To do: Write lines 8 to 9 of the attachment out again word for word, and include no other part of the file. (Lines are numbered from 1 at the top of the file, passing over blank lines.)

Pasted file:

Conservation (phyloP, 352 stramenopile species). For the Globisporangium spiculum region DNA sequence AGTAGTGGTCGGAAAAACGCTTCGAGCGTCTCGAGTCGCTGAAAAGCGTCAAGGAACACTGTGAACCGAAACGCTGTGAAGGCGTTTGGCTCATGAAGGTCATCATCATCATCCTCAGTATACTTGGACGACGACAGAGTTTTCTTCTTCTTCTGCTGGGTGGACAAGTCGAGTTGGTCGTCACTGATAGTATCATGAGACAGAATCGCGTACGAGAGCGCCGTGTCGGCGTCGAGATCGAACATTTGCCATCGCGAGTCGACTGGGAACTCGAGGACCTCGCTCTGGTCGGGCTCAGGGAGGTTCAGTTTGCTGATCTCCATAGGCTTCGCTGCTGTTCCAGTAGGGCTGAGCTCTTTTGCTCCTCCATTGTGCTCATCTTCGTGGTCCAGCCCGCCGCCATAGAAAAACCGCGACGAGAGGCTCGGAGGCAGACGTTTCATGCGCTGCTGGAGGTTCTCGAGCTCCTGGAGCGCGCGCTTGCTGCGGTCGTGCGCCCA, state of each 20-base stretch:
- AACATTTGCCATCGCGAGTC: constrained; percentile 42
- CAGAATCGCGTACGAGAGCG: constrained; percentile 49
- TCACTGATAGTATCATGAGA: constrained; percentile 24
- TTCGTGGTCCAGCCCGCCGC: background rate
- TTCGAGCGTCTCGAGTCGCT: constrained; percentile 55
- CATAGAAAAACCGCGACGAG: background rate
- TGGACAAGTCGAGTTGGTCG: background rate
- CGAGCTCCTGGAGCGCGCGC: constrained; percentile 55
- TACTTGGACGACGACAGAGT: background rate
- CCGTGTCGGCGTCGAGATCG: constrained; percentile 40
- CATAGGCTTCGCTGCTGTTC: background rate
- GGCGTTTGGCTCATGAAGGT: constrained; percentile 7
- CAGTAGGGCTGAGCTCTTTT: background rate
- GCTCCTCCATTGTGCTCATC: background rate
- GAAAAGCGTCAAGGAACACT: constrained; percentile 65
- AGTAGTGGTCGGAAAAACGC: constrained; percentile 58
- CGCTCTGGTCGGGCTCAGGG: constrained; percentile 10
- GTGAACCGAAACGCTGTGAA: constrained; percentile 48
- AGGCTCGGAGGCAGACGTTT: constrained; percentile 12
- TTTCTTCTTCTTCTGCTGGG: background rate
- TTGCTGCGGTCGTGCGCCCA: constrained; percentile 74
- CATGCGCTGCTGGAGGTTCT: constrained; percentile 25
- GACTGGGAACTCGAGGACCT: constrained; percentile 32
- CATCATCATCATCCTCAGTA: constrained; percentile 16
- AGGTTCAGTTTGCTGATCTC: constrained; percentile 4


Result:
- TGGACAAGTCGAGTTGGTCG: background rate
- CGAGCTCCTGGAGCGCGCGC: constrained; percentile 55